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Nitric Oxide

Nitric oxide (NO) is composed of nitrogen (N) and oxygen (O). The human body creates NO from dietary arginine and nitrate. NO plays a major signaling role in vascular relaxation, and elevated levels are associated with better blood flow and lower blood pressure.

Our evidence-based analysis on nitric oxide features 31 unique references to scientific papers.

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Summary of Nitric Oxide

Overview | How are nitric oxide levels assessed? | What affects nitric oxide levels?


The human body converts nitrate to nitric oxide (NO), which is a signaling molecule associated with several physiological functions involving blood pressure regulation, cardiovascular health, mitochondria production, calcium transport, oxidative stress, and skeletal muscle repair.[1] It plays a prominent role as a vasodilator, which means it relaxes blood vessels and improves blood flow.

Nitrate supplementation, whether in its pure form (e.g. sodium/potassium nitrate), or via foods (e.g. beetroot juice/powder), may temporarily reduce the body’s oxygen demand during exercise. A decrease in oxygen demand may result in improved exercise and muscular performance.[2][3]

How are nitric oxide levels assessed?


The most accurate method of assessing NO levels is to measure plasma nitrate and nitrite in your blood. The half-life of NO is incredibly short, existing for less than 0.1 seconds before it breaks down into nitrate and nitrite.[4][5] These two metabolites are measured as stand-in measures (i.e., surrogate markers) of NO production.

Researchers may not use this method due to inconvenience or cost concerns. Instead, they may opt to use indirect approaches.


It is not uncommon for researchers to test the effects of a nitrate-rich supplement on secondary endpoints affected by NO levels. Below is a list of frequently used endpoints.

Blood pressure

Heart stroke volume


Cardiac output

Max effort



Muscle oxygenation

Time trials

Graded exercise tests

Open-ended exercise tests


Heart rate

Power output


What affects nitric oxide levels?


NO levels can be increased through direct nitrate ingestion. Obvious, right? But there’s a twist — nitrates do not exist as isolated dietary supplements due to the regulations surrounding high quantities of sodium nitrate. Instead, nitrate supplementation is typically achieved via nitrate-rich foods or beverages. Most studies deliver nitrates in the form of beetroot juice or powder.

Supplements like citrulline and arginine may also boost NO levels, but their overall effect is moderate to minor.[6] Plant isoflavones, such as soy isoflavones, may also influence NO production.

The table below displays an analysis of human studies and indicates how supplements may affect NO levels and production.


Nitrates are found in various foods, notably beetroot and leafy green vegetables. Beetroot extract capsules do not provide enough nitrates to affect blood flow, but beetroot powder and juice are valid options.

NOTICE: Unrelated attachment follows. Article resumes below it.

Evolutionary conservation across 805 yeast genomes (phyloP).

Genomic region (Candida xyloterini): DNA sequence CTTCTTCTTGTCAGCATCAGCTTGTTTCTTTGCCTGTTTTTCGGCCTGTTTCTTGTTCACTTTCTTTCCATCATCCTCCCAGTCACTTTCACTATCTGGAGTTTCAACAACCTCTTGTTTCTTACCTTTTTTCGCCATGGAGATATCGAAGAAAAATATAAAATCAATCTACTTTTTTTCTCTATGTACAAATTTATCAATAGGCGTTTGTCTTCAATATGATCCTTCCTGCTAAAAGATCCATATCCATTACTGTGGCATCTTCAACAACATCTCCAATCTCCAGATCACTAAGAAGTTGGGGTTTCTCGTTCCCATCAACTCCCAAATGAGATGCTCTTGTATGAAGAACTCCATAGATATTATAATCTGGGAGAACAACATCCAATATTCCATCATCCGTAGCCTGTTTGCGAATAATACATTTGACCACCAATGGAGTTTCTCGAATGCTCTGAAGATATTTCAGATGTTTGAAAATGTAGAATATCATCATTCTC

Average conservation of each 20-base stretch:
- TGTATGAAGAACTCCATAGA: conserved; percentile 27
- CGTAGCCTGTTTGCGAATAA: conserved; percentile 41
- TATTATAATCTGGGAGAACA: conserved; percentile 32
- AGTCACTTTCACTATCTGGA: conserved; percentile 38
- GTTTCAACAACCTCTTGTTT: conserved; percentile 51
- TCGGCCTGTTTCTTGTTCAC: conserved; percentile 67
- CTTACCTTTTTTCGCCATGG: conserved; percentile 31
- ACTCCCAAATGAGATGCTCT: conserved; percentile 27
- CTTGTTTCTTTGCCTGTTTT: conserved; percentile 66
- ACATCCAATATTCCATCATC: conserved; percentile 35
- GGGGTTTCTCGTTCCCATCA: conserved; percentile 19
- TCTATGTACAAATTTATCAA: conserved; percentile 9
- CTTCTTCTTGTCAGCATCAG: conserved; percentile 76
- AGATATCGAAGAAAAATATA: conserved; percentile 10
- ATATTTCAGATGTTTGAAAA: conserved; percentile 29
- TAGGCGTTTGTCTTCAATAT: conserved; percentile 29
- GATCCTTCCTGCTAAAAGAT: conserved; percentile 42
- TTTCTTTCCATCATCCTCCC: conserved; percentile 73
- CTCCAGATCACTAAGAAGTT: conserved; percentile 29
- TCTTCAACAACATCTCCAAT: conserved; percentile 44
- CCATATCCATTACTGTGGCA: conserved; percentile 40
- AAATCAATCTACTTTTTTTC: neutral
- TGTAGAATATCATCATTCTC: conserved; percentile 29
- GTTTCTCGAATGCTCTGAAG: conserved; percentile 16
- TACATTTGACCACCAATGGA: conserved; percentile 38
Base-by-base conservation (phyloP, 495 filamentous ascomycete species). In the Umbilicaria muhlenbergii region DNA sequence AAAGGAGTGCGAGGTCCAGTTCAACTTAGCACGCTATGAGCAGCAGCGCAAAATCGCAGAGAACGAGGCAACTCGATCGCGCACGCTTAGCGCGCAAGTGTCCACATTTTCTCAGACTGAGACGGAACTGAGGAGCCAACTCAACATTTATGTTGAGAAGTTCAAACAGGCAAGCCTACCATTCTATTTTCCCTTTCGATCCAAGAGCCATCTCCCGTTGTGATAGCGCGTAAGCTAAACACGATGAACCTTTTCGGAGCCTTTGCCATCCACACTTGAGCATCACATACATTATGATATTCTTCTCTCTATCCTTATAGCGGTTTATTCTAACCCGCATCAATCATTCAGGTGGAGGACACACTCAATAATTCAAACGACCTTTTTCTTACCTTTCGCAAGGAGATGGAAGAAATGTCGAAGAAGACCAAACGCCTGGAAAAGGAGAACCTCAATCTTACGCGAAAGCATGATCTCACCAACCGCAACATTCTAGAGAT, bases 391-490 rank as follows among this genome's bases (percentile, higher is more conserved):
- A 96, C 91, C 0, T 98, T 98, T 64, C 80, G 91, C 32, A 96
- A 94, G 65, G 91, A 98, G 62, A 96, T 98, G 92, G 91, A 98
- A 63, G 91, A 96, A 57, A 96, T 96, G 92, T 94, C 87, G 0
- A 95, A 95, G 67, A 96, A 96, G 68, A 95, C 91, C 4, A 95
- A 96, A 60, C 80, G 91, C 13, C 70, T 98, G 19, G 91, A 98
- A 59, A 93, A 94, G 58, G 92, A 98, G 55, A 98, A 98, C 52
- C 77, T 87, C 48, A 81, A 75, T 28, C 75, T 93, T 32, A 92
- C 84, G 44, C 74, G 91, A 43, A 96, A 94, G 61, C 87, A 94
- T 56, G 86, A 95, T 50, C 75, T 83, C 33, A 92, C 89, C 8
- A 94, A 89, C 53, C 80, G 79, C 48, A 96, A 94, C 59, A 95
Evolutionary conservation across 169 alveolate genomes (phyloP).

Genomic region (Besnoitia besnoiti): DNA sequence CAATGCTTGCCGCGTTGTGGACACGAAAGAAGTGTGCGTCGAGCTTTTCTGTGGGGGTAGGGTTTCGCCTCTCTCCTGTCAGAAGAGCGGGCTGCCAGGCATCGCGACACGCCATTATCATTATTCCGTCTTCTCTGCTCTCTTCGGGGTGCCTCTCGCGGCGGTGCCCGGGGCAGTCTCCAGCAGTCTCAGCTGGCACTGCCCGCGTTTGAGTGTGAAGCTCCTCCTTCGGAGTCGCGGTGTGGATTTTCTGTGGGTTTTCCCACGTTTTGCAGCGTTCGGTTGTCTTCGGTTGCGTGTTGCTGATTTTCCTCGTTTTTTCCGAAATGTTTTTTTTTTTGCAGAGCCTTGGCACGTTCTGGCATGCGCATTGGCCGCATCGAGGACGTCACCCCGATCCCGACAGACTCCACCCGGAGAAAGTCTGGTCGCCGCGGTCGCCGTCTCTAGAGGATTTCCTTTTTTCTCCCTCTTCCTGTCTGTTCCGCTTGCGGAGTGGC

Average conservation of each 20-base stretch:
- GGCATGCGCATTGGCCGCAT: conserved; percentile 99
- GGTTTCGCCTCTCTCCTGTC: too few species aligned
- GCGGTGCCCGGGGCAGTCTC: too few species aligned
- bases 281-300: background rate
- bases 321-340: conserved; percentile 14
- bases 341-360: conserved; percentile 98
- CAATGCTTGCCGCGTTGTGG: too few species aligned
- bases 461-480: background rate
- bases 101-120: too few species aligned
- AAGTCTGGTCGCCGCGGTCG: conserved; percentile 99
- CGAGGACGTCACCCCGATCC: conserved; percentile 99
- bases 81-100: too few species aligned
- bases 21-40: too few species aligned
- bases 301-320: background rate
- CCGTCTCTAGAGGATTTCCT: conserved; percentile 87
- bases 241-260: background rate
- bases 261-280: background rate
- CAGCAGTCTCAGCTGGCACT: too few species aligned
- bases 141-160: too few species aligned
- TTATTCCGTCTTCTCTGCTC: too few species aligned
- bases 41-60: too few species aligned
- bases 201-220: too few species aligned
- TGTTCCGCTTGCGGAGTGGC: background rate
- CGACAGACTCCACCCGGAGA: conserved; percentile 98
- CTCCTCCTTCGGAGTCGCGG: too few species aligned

Arugula/rocket, collard greens, dill, and turnip greens also have a high nitrate content.[7][8]


Estrogen regulates blood flow by inducing the production of NO,[9] a potent vasodilator made by endothelial cells, which is a specialized cell type lining all blood vessels. After being produced in the endothelium, NO diffuses into the underlying smooth muscle cells that regulate vascular tone, causing them to relax and subsequently increase blood flow through the body. This process is called vasodilation.

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Human Effect Matrix

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The Human Effect Matrix looks at human studies to tell you what supplements affect Nitric Oxide.

Full details on all Nitric Oxide supplements are available to Examine members.
Grade Level of Evidence
Robust research conducted with repeated double-blind clinical trials
Multiple studies where at least two are double-blind and placebo controlled
Single double-blind study or multiple cohort studies
Uncontrolled or observational studies only
Level of Evidence
? The amount of high quality evidence. The more evidence, the more we can trust the results.
Supplement Magnitude of effect
? The direction and size of the supplement's impact on each outcome. Some supplements can have an increasing effect, others have a decreasing effect, and others have no effect.
Consistency of research results
? Scientific research does not always agree. HIGH or VERY HIGH means that most of the scientific research agrees.
grade-b Minor High See all 7 studies
Has been implicated in increasing nitric oxide formation in the body, but this does not appear to be a reliably occurring phenomena (despite arginine being required to make nitric oxide, it is not a good inducer thereof)
grade-c Notable Very High See 2 studies
Nitric oxide derivatives (nitrate and urinary cGMP, since nitric oxide itself is hard to measure these biomarkers are indicative of nitric oxide production) appear to be reliably increased following oral consumption of citrulline supplementation
grade-c Notable - See study
80mg of a bioavailability enhanced curcumin supplement has been reported to increase nitric oxide in serum by 40% or so, which is significantly larger than many other dietary supplements.
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